Date first published: 31/08/2023
Key sectors: all
Key risks: political instability; political polarisation; civil unrest
On 22 August former real estate tycoon Srettha Thavisin from the populist Pheu Thai Party (PTP) was elected prime minister, ending 100 days of political impasse following the 14 May general election which ultimately sidelined the surprise winner Move Forward Party (MFP). The PTP now leads a broad 11-party coalition which includes military-aligned parties it once considered fierce rivals. The party’s return to power also coincided with the return of former prime minister Thaksin Shinawatra – still considered by many as the de facto leader of the PTP – from 15 years of self-imposed exile. Thavisin has pledged to unite and move the country forward, but recent developments have instead become emblematic of the bedlam and intractability of modern Thai politics.
Why it matters
Despite hopes that the MFP would usher in a new era of Thai politics, the party instead became a common enemy that forced the PTP and the conservative establishment to unite and seemingly end more than a decade of political conflict – marking a once unimaginable realignment that ultimately entrenches the power of the country’s political establishment. Shinawatra – who remains equally revered as he is reviled – was immediately imprisoned for eight years upon his return over three separate charges brought against him following his ouster in the 2006 military coup d’état. While both sides have denied this, speculation is rife that the PTP struck a deal with its former rivals to allow for Shinawatra’s return, help him receive a royal pardon and secure an early release in an act of mutual self-preservation.
The PTP previously allied with the MFP in a nine-party pro-democracy coalition which collapsed after the latter’s efforts to form government were twice foiled by powerful conservative military-royalist forces highly averse to MFP’s proposals to amend the country’s strict lese-majeste laws. Voters had delivered a strong rebuke of military-backed parties from former prime minister Prayut Chan-o-cha’s government after nine years in power, and endorsed an unprecedented policy agenda of economic, military and political reform as well as greater public accountability. However, the incoming government is not reflective of this public will, with a 20 August National Institute of Development Administration (NIDA) poll showing that 64 per cent of respondents disagreed with the formation of the so-called ‘reconciliation government’.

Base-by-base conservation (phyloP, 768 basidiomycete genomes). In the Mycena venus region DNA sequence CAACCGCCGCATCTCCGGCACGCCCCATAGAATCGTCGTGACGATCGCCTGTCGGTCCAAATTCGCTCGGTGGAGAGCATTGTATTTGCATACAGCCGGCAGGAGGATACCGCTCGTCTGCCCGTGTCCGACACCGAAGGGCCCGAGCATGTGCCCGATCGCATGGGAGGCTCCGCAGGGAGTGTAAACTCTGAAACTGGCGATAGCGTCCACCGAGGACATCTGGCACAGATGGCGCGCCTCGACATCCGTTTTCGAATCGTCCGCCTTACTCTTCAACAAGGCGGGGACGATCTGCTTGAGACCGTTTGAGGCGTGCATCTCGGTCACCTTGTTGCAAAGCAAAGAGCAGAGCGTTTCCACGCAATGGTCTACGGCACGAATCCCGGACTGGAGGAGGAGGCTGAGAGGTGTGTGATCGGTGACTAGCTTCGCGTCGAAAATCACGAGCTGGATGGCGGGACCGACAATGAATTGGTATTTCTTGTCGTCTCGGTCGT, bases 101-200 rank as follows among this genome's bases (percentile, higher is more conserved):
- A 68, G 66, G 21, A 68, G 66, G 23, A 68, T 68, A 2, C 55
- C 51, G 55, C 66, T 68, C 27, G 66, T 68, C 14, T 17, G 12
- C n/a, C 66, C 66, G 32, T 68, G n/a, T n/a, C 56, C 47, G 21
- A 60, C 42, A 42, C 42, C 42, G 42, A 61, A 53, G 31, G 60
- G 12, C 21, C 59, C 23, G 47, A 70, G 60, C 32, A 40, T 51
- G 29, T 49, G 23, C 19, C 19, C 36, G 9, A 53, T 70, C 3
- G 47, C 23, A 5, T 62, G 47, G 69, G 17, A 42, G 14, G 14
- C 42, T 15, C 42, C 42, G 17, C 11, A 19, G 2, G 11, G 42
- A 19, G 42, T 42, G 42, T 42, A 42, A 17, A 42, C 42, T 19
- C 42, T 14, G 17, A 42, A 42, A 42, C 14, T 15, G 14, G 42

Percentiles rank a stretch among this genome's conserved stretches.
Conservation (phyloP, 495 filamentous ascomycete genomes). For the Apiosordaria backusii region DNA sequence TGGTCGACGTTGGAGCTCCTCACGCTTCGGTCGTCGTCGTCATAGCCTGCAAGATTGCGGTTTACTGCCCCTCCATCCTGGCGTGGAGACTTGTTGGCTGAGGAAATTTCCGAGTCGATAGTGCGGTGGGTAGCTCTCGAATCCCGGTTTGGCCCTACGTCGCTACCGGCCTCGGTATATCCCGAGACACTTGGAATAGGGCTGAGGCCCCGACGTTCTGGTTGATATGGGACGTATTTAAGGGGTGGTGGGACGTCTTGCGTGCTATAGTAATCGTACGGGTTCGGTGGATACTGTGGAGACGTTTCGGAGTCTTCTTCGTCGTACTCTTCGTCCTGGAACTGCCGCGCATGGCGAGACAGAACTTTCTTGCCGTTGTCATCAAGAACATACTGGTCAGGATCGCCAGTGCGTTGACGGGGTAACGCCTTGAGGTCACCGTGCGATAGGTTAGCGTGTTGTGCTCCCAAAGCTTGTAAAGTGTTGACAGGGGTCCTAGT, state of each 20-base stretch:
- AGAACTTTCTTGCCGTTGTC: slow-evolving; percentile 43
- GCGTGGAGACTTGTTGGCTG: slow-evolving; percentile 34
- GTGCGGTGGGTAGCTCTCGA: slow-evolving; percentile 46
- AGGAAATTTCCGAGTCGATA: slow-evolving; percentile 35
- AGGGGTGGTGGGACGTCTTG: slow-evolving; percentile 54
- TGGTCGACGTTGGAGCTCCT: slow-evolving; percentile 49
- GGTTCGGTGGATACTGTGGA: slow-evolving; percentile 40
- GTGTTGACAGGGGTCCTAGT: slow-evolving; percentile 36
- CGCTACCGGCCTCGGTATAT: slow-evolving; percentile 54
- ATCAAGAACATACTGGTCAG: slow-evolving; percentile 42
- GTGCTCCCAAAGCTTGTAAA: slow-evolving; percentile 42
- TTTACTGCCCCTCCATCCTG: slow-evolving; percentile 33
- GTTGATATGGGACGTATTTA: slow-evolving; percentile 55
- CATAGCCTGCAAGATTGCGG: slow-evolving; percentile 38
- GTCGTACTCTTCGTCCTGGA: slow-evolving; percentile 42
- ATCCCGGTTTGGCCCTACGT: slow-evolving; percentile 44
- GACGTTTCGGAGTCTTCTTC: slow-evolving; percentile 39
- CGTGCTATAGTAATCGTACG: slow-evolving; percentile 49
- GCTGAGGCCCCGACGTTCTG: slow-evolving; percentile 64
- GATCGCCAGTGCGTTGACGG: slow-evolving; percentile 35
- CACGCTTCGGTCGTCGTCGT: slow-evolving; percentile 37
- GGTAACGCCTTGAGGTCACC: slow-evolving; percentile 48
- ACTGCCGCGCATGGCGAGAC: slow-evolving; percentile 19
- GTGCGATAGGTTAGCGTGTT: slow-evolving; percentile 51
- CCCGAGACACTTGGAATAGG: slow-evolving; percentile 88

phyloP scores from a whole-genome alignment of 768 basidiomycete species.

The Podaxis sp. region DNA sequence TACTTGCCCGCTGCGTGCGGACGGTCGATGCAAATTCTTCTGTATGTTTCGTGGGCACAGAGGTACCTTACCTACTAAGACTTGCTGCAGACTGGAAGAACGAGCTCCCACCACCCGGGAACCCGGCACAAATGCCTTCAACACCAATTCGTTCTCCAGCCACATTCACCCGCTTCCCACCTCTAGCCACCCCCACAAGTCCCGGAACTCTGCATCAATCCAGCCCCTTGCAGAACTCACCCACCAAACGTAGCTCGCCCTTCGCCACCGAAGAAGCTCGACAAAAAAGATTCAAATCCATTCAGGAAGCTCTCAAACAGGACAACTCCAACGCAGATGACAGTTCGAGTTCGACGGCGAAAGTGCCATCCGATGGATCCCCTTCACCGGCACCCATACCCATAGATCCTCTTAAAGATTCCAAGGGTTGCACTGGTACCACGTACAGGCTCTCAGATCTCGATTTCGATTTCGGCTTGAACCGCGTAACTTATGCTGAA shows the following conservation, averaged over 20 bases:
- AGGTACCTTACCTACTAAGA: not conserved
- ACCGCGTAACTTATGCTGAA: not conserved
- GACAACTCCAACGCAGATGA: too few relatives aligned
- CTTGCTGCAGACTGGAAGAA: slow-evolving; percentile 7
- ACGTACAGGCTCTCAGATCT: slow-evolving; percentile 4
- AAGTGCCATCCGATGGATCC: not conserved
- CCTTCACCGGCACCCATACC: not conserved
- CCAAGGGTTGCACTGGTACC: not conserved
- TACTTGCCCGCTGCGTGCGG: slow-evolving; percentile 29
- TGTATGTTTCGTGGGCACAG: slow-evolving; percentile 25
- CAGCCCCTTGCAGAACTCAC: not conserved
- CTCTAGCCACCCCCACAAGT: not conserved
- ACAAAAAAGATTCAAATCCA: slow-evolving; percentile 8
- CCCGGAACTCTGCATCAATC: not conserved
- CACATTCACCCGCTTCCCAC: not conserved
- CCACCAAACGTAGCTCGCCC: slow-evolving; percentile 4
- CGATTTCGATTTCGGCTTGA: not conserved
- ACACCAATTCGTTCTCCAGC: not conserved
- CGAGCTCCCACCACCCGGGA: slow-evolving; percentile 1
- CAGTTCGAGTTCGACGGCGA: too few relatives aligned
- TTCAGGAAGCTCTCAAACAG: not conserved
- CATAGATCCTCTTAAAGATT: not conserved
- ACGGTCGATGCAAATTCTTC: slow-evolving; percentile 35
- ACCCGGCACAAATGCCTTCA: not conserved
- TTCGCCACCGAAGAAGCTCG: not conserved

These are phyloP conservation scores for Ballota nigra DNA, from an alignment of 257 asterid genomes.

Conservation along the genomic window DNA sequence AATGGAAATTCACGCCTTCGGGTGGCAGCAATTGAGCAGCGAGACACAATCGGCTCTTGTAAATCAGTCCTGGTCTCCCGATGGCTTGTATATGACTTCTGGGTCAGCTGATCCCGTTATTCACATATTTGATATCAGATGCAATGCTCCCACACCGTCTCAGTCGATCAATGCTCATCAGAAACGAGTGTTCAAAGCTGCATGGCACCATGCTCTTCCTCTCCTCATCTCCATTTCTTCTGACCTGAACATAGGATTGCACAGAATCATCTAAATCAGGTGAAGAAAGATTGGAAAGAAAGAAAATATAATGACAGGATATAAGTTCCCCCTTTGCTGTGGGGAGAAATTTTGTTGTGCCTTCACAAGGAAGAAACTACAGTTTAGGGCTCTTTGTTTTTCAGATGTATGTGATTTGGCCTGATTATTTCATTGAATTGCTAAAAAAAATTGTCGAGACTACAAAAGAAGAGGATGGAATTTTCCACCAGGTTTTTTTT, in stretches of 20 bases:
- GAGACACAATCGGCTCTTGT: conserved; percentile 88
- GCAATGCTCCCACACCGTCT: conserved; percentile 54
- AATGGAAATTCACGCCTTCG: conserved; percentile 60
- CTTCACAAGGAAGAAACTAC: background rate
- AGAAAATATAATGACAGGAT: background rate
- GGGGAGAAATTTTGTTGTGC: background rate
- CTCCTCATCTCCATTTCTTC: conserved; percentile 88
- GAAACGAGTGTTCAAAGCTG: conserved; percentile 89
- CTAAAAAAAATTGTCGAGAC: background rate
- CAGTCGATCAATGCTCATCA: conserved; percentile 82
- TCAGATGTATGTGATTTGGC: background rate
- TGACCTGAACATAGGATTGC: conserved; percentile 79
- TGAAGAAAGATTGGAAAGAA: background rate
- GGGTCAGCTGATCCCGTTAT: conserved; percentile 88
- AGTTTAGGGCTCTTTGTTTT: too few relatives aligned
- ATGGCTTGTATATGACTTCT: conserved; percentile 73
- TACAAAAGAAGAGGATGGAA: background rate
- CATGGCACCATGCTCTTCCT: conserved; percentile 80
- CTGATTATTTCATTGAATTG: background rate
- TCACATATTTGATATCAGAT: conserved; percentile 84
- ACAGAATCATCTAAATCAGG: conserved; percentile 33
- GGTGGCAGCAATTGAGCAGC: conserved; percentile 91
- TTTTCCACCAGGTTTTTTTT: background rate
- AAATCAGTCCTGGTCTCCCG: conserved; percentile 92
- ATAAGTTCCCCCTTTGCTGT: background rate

The PTP leads a tenuous and disparate coalition, with distrust and seemingly little commonality between the parties other than towards the expediency of forming a government and retaining cabinet seats. The coalition is unlikely to survive the full parliamentary term, with Thavisin unable to command great authority as prime minister as he will likely be beholden by the Shinawatras’ continued political dominance on one hand, and the conservative establishment’s on the other. The incoming government is expected to offer relative policy continuity – with a smattering of PTP’s brand of economic populist initiatives – supported by a solid majority in the House of Representatives and built-in support from the military-appointed Senate. However, developments surrounding Thaksin’s return will likely become a driver of continued political instability and uncertainty. The ascendancy of the MFP and its brand of progressive youth-led politics will also hang over the incoming government like a Sword of Damocles, reminding the political establishment of the ever-present potential of a return of social unrest and mass street protests.